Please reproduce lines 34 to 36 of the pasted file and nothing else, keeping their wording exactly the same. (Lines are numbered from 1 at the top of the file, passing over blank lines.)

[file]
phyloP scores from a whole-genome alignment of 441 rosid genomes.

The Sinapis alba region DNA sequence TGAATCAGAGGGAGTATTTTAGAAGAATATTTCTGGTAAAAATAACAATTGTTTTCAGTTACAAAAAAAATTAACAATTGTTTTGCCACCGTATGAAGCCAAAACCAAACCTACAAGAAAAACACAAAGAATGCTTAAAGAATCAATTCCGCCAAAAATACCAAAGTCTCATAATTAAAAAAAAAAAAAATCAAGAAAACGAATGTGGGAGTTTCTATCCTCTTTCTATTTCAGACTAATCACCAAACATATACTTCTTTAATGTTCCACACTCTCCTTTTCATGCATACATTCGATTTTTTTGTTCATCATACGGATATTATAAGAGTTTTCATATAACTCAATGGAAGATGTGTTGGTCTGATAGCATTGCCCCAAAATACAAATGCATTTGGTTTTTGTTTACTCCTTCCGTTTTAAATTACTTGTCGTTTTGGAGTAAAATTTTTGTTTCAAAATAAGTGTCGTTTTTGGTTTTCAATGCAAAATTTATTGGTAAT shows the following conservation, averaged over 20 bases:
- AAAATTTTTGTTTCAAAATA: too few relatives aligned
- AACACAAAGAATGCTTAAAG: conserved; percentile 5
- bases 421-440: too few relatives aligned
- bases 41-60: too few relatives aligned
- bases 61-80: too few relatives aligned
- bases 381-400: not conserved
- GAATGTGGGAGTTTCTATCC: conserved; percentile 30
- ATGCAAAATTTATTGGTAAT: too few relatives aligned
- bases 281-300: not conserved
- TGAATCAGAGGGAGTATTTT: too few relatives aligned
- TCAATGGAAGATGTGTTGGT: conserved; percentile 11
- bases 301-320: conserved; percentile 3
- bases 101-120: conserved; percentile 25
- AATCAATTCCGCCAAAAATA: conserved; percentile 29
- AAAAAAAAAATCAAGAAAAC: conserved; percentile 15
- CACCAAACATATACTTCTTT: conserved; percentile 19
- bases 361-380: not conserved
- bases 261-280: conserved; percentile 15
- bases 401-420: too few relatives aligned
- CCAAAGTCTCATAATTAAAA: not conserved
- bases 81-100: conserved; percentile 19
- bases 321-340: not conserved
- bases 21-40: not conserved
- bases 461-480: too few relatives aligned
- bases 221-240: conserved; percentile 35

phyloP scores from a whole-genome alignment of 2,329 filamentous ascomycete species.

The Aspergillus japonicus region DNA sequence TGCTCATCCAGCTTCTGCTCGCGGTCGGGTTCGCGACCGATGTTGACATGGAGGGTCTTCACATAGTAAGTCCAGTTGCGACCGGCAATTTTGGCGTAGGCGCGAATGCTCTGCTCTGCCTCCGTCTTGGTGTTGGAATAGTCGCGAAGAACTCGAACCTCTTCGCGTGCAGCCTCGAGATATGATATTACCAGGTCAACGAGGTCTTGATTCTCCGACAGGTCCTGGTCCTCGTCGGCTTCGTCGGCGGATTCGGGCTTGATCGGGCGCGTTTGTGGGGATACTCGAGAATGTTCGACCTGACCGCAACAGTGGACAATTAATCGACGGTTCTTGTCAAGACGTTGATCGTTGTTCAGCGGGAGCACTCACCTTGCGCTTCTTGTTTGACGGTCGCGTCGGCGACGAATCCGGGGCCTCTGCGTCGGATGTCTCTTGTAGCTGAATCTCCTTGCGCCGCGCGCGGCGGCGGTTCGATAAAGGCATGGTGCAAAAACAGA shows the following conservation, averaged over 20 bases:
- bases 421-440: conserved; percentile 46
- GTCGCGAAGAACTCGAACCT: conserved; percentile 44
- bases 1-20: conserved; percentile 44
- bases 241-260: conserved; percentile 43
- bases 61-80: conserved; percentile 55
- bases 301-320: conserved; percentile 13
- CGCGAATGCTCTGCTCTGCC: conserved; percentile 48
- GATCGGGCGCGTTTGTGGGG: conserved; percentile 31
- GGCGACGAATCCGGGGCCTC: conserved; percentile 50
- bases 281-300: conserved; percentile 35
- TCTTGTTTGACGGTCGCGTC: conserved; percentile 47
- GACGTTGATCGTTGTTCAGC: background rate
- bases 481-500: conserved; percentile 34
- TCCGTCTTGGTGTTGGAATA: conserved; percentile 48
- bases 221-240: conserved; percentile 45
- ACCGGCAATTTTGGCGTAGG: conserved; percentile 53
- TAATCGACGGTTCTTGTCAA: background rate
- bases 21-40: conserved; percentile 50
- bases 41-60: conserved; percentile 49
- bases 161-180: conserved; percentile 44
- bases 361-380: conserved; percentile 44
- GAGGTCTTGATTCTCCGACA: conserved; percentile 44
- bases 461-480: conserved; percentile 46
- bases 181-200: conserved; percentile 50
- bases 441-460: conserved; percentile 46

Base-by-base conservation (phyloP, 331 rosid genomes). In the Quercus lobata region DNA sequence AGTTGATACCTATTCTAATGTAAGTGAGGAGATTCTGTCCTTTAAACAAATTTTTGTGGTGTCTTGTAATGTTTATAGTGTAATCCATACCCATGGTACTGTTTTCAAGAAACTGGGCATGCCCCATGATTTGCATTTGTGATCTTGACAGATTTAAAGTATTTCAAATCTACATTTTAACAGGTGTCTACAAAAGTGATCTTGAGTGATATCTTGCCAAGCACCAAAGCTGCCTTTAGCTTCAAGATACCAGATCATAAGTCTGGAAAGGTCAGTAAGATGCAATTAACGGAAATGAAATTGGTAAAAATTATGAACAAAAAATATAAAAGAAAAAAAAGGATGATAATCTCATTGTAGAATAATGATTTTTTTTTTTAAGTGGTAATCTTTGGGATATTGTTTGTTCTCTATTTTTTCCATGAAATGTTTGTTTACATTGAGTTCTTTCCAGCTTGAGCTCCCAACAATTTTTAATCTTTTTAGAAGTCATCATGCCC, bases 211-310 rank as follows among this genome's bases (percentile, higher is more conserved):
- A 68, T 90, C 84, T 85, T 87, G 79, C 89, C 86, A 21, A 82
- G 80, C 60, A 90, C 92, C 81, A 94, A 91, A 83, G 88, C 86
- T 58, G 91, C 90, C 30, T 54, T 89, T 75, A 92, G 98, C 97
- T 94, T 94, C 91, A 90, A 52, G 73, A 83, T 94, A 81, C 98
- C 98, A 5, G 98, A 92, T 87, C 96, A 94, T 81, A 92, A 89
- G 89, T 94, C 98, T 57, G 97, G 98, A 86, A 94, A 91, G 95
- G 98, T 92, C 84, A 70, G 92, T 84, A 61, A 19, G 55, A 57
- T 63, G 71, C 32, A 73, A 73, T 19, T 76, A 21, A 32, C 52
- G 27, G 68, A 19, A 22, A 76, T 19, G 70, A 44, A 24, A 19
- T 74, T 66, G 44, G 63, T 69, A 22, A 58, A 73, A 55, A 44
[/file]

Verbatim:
- bases 61-80: conserved; percentile 55
- bases 301-320: conserved; percentile 13
- CGCGAATGCTCTGCTCTGCC: conserved; percentile 48